Gov. Rick Scott on Monday vetoed almost $368 million in state spending before signing the budget for next year, including $1 million for a violence prevention and mental health initiative sought by the Palm Beach County Sheriff Ric Bradshaw.
Bradshaw’s program would have established a hotline for residents to call when they suspected an individual might be planning a violent act.
If a call were deemed cause for concern, that person might be visited by deputies trained to deal with mental health issues.
In interviews, he cited such incidents as the shootings at Sandy Hook Elementary School in Connecticut and a movie theater in Auroroa, Colo., as instances where a watchful eye and trained help might have prevented tragedy.
But the proposal drew fire from conservatives when a widespread quote from a Palm Beach Post story fueled fears of government taking action against people because of how they think, not how they’ve acted.
“We want people to call us if the guy down the street says he hates the government, hates the mayor and he’s gonna shoot him,” Bradshaw said in the article.
“What does it hurt to have somebody knock on a door and ask, ‘Hey, is everything OK?’”
Scott also turned down a 3 percent tuition increase for state college and university students.
Other vetoed Palm Beach County spending included $225,000 for Lake Worth Lagoon monitoring and restoration programs.
However, $1 million for resurfacing in Belle Glade survived the governor’s vote pen, as well as $100,000 for the Place of Hope at the Haven Campus in Boca Raton.
TaxWatch had recommended vetoes for both projects.
Still, Scott’s actions generally pleased the watchdog group Florida TaxWatch, which had recommended he veto $107 million in projects.
About two-thirds of the items TaxWatch recommended for the veto pen were on Scott’s list.
“He seemed to take a pretty firm stand against things that benefitted local areas,” said Kurt Wenner, TaxWatch vice president for tax research.
TaxWatch had recommended a veto for $450,000 of the money Bradshaw wanted from the state
Scott’s veto message for that $450,000, and a separate $550,000, made it clear that he considers such efforts a matter for local governments.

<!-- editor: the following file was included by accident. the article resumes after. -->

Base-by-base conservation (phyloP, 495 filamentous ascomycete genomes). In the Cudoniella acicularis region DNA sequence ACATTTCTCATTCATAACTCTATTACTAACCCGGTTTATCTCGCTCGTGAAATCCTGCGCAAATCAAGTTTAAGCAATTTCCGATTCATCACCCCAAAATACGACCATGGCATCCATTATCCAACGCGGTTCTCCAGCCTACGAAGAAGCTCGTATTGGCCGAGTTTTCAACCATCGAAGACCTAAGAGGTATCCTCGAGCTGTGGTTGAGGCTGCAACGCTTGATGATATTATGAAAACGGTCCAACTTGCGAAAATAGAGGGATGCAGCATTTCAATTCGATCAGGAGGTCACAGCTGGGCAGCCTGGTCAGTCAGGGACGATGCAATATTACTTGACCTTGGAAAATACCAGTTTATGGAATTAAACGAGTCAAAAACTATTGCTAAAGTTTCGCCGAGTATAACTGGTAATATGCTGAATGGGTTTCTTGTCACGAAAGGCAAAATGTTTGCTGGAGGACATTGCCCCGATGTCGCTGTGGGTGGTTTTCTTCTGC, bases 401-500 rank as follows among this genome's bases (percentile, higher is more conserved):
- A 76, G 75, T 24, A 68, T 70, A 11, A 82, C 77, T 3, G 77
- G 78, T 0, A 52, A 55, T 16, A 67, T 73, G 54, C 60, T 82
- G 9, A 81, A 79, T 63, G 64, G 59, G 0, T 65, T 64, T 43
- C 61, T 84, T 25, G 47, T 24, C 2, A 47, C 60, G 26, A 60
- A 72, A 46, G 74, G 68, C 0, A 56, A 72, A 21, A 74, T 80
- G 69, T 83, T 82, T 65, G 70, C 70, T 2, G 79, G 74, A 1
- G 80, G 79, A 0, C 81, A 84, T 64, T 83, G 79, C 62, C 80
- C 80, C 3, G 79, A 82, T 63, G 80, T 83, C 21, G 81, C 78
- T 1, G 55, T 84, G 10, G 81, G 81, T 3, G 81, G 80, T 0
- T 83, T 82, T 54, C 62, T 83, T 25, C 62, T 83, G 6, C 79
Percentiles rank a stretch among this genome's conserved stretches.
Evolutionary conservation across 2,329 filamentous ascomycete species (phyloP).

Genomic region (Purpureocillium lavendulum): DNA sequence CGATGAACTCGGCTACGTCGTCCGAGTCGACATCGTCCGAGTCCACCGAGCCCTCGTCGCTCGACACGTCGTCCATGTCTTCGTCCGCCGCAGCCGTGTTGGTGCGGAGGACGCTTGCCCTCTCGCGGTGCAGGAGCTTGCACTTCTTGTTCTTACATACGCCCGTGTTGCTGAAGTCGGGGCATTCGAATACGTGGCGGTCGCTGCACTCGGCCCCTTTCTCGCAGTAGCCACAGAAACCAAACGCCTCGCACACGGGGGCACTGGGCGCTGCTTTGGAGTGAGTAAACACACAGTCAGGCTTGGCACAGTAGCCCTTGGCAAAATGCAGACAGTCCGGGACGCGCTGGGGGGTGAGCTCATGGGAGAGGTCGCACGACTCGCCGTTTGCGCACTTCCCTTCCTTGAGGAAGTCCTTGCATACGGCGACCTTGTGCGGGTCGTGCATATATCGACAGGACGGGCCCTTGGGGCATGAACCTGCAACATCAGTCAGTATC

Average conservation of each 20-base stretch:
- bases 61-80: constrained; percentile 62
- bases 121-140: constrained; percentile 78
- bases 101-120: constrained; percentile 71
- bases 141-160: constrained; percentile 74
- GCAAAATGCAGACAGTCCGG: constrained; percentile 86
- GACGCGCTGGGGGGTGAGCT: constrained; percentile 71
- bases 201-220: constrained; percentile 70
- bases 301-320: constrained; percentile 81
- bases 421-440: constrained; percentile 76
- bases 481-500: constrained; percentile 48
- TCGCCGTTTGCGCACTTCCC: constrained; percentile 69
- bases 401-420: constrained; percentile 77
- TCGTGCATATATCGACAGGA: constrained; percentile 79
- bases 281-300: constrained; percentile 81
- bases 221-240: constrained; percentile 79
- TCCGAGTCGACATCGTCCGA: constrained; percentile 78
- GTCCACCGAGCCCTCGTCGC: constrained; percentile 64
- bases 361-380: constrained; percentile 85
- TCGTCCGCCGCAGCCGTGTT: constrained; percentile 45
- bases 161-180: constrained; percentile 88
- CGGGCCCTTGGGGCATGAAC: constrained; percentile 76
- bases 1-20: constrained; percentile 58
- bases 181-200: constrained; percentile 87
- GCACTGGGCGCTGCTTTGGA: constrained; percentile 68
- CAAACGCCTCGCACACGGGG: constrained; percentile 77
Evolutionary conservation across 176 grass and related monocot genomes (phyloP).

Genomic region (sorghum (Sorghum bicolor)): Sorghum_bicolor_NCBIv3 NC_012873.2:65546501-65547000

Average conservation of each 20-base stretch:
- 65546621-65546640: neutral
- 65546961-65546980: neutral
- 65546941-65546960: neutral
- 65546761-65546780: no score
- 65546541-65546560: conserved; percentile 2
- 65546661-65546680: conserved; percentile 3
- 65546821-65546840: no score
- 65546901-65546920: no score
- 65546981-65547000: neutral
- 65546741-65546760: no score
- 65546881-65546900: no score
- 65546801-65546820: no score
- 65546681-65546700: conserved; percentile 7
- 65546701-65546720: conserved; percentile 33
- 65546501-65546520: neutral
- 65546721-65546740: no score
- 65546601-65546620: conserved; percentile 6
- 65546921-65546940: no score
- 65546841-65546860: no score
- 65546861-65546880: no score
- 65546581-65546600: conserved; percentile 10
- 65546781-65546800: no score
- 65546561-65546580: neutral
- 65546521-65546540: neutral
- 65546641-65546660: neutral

The message described the proposed program as “very well designed,” but said it lacked “clear performance standards.”
Other Palm Beach County vetoes included a $6.5 million building for Palm Beach County State College and $100,000 for a nicotine addiction program at Scripps Research Institute.
The veto message said such efforts are already covered by the State Tobacco and Education Program.
Senate President Don Gaetz and House Speaker generally praised Scott’s decisions, releasing written statements that said while were disappointed with some of the vetoes, that was just part of the budgeting process.
“While we did not agree on every line item, he signed 95 percent of our budget, which is a resounding endorsement of the House and Senate work product,” Weatheford’s statement said.
“The next budget and policy cycle begins at sunrise tomorrow and we in the Senate look forward to our role as partners with the House of Representatives and the governor,” Gaetz’s statement said.
Democrats, however, were not happy, suggesting Scott’s vetoes could be used against him in the 2014 governor’s race.
“… The governor managed to find a questionable justification to veto many of the priorities unanimously supported in the budget we passed,” Senate Minority Leader Chris Smith said in a statement.
“Given the precarious state of our economic recovery, I suspect it is a move he will regret.”